Posts tagged with "Skyspace":

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A James Turrell “Skyspace” pavilion will land at the Philadelphia Museum of Art

A permanent James Turrell pavilion will be coming to the Philadelphia Museum of Art, although critics initially raised questions of its appropriateness, according to the Philadelphia Inquirer.

The City of Philadelphia's Historical Commission approved the installation of the modern pavilion last month, paving a spot for the artist to build on an iconic rocky outcrop behind the museum. The pavilion is being built with Philadelphia-based KSK Architects and is a part of Turrell’s Skyspace series. Every Skyspace varies, but they all feature a proportioned chamber with an aperture in the ceiling and computerized light installations that are meant to evoke meditation and contemplation.

This new pavilion will be a free-standing structure with an opening in the canopy for a framed view of the sky. A twice-daily show at sunrise and sunset with colored lights will be projected onto the underside of the canopy. There are already two other pavilions on the outcrop, and Turrell’s will be the third—a modern, 21st-century piece. It is being paid for by an anonymous donor and is only the second commission the museum has installed (the first being Sol Lewitt’s garden composition).

According to the Philadelphia Inquirer, the pavilion was initially denounced as an “alien spaceship” by one Historical Commission member; a National Park Service official also warned that it could ruin the iconic landscape. (The site overlooks the historic Fairmount Water Works.) After several changes, including blending the canopy more into its environment and obscuring the lights, the pavilion gained approval from both commissions.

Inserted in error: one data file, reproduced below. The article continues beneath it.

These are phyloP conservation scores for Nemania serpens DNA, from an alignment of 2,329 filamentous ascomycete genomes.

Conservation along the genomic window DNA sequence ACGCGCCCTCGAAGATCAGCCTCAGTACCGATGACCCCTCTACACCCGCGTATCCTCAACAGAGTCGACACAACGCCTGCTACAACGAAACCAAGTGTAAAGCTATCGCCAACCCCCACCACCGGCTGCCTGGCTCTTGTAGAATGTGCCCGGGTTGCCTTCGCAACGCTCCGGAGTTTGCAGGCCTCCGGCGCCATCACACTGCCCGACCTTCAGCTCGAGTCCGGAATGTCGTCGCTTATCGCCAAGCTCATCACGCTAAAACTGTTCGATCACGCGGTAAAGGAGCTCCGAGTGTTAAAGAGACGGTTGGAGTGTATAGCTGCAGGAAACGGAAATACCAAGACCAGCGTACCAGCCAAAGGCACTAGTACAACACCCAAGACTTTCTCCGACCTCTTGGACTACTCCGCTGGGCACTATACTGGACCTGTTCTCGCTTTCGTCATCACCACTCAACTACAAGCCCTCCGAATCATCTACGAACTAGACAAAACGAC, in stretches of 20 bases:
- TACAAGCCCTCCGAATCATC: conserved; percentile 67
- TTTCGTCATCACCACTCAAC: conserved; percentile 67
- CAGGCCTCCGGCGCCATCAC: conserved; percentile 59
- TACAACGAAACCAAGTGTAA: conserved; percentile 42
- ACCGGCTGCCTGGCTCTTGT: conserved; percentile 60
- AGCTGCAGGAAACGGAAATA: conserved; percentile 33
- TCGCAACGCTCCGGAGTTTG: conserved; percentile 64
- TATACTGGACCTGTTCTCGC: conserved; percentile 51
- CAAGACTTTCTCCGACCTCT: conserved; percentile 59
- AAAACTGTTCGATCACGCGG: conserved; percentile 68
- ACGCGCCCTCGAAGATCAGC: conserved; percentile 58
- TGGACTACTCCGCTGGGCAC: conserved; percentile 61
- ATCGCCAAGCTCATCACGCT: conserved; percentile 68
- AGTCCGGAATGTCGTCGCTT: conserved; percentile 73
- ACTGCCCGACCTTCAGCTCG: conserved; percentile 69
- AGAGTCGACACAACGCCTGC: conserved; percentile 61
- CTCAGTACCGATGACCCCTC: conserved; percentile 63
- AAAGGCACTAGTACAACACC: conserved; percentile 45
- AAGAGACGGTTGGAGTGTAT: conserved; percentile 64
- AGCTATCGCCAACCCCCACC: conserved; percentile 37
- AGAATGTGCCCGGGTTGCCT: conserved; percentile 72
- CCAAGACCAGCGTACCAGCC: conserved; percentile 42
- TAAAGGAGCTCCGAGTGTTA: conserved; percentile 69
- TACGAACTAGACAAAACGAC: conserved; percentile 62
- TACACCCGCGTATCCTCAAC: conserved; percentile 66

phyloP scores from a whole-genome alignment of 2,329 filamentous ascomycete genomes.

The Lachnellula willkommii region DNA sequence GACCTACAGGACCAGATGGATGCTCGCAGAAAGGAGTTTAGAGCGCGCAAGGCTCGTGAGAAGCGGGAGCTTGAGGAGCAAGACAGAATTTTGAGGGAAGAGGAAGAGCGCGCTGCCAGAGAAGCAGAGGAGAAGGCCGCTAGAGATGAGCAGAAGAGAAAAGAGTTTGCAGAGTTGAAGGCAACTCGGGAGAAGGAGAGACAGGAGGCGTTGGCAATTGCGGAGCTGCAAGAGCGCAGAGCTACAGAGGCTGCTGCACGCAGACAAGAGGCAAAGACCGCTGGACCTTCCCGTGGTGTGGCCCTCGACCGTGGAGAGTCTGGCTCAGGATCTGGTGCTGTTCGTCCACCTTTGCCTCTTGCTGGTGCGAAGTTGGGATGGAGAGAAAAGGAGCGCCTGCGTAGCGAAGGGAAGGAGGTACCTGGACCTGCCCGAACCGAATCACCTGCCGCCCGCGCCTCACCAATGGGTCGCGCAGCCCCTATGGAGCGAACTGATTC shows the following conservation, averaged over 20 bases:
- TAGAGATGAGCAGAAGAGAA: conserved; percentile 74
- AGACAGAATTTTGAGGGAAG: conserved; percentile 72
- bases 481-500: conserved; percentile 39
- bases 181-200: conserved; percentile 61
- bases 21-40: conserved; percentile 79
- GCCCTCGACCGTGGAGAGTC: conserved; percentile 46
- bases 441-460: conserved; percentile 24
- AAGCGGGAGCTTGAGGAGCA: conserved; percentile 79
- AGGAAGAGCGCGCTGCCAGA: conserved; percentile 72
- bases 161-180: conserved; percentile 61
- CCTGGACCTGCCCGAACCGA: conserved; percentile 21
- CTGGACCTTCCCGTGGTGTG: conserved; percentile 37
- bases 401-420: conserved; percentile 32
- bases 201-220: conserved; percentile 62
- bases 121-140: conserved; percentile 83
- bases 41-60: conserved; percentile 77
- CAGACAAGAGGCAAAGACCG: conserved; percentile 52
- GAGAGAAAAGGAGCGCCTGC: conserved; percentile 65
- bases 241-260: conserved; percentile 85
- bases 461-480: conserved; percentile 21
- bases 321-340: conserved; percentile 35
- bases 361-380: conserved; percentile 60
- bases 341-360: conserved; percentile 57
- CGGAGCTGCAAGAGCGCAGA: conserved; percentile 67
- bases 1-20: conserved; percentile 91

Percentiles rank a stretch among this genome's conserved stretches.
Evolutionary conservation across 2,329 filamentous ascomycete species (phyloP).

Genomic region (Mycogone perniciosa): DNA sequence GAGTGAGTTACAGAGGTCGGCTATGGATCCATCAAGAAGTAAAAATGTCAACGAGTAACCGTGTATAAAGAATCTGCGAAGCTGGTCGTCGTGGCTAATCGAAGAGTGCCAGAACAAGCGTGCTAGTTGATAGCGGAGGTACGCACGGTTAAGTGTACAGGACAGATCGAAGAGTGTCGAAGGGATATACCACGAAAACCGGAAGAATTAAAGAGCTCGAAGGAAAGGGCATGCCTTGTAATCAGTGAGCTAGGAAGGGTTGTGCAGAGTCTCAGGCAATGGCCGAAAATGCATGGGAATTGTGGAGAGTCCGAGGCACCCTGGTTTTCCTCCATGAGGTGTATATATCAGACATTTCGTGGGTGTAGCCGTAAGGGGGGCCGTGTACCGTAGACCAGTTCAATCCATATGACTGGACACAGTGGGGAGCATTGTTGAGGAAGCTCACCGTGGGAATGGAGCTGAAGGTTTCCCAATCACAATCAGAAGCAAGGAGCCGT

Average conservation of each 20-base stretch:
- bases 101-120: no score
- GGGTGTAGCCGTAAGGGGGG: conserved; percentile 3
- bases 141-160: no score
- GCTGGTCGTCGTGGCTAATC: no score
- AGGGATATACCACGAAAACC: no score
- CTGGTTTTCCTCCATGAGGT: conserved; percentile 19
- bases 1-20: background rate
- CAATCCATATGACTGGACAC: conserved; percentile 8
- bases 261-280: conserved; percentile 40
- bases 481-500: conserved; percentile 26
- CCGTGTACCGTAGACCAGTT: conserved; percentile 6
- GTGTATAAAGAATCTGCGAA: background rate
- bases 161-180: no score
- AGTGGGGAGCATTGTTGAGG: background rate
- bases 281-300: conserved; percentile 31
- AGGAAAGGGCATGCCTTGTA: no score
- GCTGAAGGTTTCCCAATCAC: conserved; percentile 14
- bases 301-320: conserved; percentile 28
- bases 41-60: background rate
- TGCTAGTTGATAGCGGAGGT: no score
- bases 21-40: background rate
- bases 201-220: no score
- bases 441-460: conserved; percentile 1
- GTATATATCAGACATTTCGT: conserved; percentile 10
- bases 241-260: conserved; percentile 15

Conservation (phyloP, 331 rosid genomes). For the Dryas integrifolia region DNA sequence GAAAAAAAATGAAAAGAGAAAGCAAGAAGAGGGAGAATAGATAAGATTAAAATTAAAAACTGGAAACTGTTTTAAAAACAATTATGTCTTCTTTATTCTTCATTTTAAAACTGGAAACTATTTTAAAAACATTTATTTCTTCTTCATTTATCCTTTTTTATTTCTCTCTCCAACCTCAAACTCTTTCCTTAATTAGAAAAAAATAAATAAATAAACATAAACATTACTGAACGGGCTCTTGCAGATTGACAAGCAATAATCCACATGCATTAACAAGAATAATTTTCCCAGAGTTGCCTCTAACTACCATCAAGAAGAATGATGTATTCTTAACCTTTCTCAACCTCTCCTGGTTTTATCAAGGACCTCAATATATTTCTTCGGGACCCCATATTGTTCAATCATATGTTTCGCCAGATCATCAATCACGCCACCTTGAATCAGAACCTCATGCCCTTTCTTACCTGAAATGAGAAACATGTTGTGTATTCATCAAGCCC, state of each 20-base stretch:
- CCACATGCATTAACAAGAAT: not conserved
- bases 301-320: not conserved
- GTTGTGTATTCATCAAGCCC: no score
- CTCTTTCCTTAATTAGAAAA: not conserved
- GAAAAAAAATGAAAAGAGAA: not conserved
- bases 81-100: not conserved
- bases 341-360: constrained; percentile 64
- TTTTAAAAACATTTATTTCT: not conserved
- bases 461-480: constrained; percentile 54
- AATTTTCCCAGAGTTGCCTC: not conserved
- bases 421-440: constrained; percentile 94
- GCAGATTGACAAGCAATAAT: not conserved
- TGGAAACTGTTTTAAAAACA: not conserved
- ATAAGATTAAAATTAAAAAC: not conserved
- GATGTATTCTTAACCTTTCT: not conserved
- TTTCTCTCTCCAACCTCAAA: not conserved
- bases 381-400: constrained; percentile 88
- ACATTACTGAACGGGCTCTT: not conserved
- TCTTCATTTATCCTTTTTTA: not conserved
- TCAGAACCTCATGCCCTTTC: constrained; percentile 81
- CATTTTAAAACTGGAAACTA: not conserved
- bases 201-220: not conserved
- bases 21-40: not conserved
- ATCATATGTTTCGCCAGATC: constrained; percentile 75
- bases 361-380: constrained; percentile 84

Despite initial objections, Dan McCoubrey, head of the commission’s Architectural Committee, said that “it’s a very logical place for a pavilion,” as reported in Plan Philly. “It’s a pavilion that’s contemporary in style. We have a rustic pavilion, a neoclassical pavilion, and now a wonderful contemporary pavilion.”

Inga Saffron's article in the Inquirer pointed out that while the museum did get approval from the Art and Historical Commissions, there was little public engagement process for the pavilion. 

There are more than 80 Skyspace installations across the world, including Turrell's first Philadelphian one in the Chestnut Hill Friends Meeting House. There is no set timeline for the project yet.

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James Turrell Captures a Slice of the Vast Texas Sky with Twilight Epiphany Pavilion

For many, work by American artist James Turrell is instantly recognizable. Using light and basic geometric forms as the material of his compositions, Turrell subtly alters space and perception for visitors, creating weight and depth through visual experience that evokes meditation and contemplation. Turrell's work is at its height when gazing skyward. Multiple iterations of his Skyspace series have appeared around the world framing a dramatic slice of the heavens in his pristine geometry. The work is, essentially, a skylight: an opening above a room or pavilion for viewing the sky above, but to reduce the work to its function would disregard the transformative power of a simple yet moving experience. In each installation, a confined aperture begins to decontextualize the sky, featuring the color and texture of what is seen as an element of the art. A few weeks ago, a new Turrell Skyspace was completed at Rice University in Houston, Texas. The work, entitled Twilight Epiphany, features Turrel's unique understanding of perception while building dramatically upon prior installations. A gently-sloped pyramidal mound carpeted in turf rises from the surrounding courtyard. A knife-edged white square floats above the hill, appearing as a horizontal plane without vertical dimension, into which a square aperture has been cut. From the top edge of the pyramid, LED lights wash the underside of the ceiling plane in color. To receive the full experience of the light compositions, visitors enter the structure from the two opposite sides, either decending down a ramp into an interior void or ascending staircases to sit in a ring around the outside rim of the pyramid. "If you take a photo of the sky in this skyspace, the color you see in the opening is not actually going to show up in your camera because in fact it is not there," Turrell said in a statement. "This is a gentle reminder that because we give the sky its color and then change the color of the sky, we create the reality in which we live." Besides the surreal light shows, Twilight Epiphany has been designed as an acoustics-conscious performance space. Twelve speakers are embedded in the pyramid's interior walls, offering musicians a chance to compose for the unique space, fitting since the pavilion is located alongside the Shepherd School of Music.